From the monthly archives: "July 2012"

Subject: Black Swallowtail cats – 3 different instars
Location: Naperville, IL
June 28, 2012 12:20 am
Hi Daniel~
My daughter found 5 Black Swallowtail caterpillars (Papilio polyxenes) this morning on some potted curly-leaf parsley. I do believe there are three of the five instars represented: 2nd, 3rd, and 4th, judging by their sizes (approx. 1/4”, 1/2”, 3/4”)and by the photos from bugguide of the various instars. They appear to change dramatically from one stage to the next, unlike my Monarchs, which vary mostly by size. I can’t find much info on the duration of the swallowtail life cycle. In the heat we’re having, my Monarch go from new pupa to butterfly in under a week. All the best to you.
Signature: -Dori Eldridge

Black Swallowtail Caterpillars

Hi Dori,
Thanks to your excellent documentation, our readers can see how the Black Swallowtail Caterpillars transform and change appearance as they grow.

Black Swallowtail Caterpillar, final instar

Your photos are so wonderful we are posting them all.

Black Swallowtail Caterpillar


Subject: Flying Beetle
Location: Las Vegas, Nevada
June 30, 2012 2:07 am
Have seen about Three of these in Las Vegas, NV in the 12 years I have lived here. I know this one fly’s, as he landed on my neck!
Signature: R. Klaus

Palo Verde Root Borer

Dear R. Klaus,
Summer is the season for large Prionid Borer Beetles and we get reports of various species from different locations across North America.  Your individual is a Palo Verde Root Borer and it is the second example we are posting today.

Thank you! I put him on a tree, hope he’s doing well…

Subject: BugAlien
June 30, 2012 7:59 pm
Hello, my name is Nick Sulkowski.  …
I have designed an awesome bug catching toy called BugAlien. I am bringing it to market and using Kickstarter to get the word out.
Would you take a look at my project and watch the video at the link:  and consider featuring my Kickstarter project on What’s That Bug?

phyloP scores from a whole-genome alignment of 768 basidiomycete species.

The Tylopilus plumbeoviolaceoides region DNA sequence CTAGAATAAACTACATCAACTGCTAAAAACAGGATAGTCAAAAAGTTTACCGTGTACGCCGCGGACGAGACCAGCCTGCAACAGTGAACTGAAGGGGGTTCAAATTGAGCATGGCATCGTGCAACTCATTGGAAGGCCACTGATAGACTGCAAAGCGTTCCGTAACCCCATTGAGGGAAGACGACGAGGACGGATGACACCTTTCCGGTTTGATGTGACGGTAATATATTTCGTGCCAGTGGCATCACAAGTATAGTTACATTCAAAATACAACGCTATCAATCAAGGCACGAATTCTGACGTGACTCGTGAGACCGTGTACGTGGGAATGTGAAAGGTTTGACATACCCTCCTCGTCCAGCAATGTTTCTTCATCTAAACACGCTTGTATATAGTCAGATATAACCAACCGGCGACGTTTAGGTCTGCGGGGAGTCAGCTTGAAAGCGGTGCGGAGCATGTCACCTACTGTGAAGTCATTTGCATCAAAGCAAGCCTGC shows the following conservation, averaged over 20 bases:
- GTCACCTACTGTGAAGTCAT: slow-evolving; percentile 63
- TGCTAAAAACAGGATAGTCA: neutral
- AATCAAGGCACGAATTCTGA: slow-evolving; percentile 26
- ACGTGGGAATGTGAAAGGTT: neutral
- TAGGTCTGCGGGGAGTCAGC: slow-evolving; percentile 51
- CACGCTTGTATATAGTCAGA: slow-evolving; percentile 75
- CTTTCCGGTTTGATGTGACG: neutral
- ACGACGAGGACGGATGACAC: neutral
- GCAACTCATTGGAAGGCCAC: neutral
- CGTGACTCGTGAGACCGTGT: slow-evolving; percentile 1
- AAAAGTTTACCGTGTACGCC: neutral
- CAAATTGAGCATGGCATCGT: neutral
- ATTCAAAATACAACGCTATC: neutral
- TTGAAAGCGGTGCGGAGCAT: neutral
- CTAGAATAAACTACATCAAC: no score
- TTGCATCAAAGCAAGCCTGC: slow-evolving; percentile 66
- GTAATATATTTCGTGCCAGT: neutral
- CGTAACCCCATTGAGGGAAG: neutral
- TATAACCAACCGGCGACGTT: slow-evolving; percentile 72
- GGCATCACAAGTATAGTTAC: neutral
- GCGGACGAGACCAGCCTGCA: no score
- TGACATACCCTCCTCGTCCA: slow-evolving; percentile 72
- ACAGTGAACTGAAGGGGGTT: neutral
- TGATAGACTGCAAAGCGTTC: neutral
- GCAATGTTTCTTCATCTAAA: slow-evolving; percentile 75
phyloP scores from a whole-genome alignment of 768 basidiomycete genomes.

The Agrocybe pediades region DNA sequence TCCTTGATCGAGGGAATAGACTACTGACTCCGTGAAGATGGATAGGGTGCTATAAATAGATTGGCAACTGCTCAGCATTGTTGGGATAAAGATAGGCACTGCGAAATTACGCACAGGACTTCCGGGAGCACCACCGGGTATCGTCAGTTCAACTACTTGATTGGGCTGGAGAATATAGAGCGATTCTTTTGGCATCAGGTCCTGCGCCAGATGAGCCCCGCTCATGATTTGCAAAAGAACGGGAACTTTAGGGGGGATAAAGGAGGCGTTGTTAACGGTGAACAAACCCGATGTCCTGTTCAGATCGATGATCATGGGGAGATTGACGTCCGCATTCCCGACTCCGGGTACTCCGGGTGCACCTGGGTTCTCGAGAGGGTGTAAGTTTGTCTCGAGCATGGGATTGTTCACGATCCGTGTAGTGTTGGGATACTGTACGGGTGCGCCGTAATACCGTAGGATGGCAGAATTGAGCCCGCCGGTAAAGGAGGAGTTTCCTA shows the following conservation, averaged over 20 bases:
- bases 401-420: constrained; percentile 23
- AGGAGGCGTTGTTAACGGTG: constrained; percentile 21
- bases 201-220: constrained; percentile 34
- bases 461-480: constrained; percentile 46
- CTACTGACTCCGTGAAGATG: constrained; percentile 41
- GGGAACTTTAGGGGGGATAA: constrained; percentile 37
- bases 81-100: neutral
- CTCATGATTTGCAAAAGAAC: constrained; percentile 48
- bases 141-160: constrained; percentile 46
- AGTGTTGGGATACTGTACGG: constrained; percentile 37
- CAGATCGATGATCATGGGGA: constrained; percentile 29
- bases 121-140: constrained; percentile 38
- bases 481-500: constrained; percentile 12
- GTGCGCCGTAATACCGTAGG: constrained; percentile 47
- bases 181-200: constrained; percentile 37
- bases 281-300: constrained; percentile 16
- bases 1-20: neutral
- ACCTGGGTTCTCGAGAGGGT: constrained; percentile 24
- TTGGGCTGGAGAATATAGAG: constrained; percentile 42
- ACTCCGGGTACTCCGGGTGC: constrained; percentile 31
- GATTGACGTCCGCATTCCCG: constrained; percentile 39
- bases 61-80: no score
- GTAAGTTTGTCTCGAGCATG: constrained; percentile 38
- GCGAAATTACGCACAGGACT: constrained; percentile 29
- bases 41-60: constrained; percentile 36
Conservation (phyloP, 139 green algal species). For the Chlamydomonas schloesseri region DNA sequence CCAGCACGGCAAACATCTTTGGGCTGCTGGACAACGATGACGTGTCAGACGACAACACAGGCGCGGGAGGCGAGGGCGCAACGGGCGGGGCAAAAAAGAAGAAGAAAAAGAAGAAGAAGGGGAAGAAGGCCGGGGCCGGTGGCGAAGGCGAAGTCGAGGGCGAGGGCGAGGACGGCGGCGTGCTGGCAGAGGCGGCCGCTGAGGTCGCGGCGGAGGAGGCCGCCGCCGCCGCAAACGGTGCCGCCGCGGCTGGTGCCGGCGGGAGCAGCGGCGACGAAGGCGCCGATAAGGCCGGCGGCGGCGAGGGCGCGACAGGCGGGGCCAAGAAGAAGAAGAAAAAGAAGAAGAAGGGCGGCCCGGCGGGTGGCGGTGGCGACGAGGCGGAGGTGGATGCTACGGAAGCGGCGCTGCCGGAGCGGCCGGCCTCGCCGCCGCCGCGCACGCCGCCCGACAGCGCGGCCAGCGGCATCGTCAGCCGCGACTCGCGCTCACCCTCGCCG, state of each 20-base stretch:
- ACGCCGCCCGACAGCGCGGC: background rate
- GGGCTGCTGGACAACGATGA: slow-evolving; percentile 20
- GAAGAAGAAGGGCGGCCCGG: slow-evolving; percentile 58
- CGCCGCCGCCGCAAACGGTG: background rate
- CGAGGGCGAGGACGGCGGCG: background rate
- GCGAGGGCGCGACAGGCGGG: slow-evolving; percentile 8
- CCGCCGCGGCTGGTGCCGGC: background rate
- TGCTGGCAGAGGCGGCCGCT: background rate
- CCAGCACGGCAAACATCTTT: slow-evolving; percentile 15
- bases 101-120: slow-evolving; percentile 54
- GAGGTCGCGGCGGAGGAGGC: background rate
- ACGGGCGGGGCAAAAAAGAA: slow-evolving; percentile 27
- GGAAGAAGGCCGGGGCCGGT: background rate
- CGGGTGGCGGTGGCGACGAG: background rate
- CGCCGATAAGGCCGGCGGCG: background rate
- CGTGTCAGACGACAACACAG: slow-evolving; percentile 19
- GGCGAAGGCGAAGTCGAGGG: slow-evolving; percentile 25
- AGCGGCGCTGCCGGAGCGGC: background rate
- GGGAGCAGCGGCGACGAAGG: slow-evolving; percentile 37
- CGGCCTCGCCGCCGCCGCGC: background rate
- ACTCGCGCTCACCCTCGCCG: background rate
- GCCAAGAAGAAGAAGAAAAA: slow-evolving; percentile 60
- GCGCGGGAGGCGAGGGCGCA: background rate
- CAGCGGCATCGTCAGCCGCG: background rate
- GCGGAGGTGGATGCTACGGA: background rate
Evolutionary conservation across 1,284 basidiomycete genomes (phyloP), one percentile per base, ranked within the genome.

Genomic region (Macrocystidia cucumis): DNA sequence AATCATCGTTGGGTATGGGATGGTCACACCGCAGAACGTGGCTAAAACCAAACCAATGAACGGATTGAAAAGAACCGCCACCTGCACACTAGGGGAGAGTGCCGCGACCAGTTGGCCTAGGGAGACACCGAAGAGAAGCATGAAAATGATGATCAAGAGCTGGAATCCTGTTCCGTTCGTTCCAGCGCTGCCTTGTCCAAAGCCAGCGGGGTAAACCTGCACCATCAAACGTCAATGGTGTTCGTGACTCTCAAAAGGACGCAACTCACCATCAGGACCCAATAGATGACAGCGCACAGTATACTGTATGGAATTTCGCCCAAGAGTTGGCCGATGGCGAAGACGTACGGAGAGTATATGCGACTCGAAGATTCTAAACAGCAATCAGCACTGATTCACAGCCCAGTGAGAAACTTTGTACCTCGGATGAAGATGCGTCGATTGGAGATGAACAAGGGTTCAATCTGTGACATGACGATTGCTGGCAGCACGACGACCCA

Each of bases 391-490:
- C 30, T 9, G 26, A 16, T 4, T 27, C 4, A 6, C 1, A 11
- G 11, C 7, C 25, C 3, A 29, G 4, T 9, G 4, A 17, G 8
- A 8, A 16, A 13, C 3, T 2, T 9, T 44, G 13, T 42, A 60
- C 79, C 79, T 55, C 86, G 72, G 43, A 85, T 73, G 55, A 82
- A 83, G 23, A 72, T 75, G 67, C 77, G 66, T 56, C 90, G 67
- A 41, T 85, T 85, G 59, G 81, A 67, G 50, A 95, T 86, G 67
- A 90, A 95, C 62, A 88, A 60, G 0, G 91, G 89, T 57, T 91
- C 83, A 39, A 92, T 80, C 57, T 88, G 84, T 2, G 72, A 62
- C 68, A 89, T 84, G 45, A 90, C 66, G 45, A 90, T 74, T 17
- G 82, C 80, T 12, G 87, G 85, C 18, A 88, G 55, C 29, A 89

I believe it is a unique device that would be very well received by your readership.
Thank you so much for this consideration,
Nick Sulkowski
Phoenix AZ.
Signature: Nick Sulkowski


Hi Nick,
We are posting and featuring your email.  We especially like your father’s patent drawing from 1986.

Little Bugger circa 1986

Hi Daniel,
Great!  Thank you so much!  Where can I view the post?

Update:  Friday the 13th of July 2012
I just want to let you know…
I’m working on creating a website. When it is complete will have a permanent link on it, as a show of kindness to you for helping me.  I’ve received several backers from your website.  Kickstarter allows me to see where my backers come from.
Thank you Daniel so much!

It is our pleasure Nick.  We fully support educational insect products.


Subject: I think this is a Silphidae
Location: Reese, MI
July 1, 2012 8:21 pm
I have an infestation of these bugs. By looking at the shell I think that these are from the Silphidae family. But all the information that I have found said that Silphidae do not bite but these do. They seem to come out at night and are attracted to apple cider vinager. Please help me identify these pests and come up with a way to keep them away from my deck!!!!
Thank you
Signature: Tireman2000

Four Spotted Sap Beetle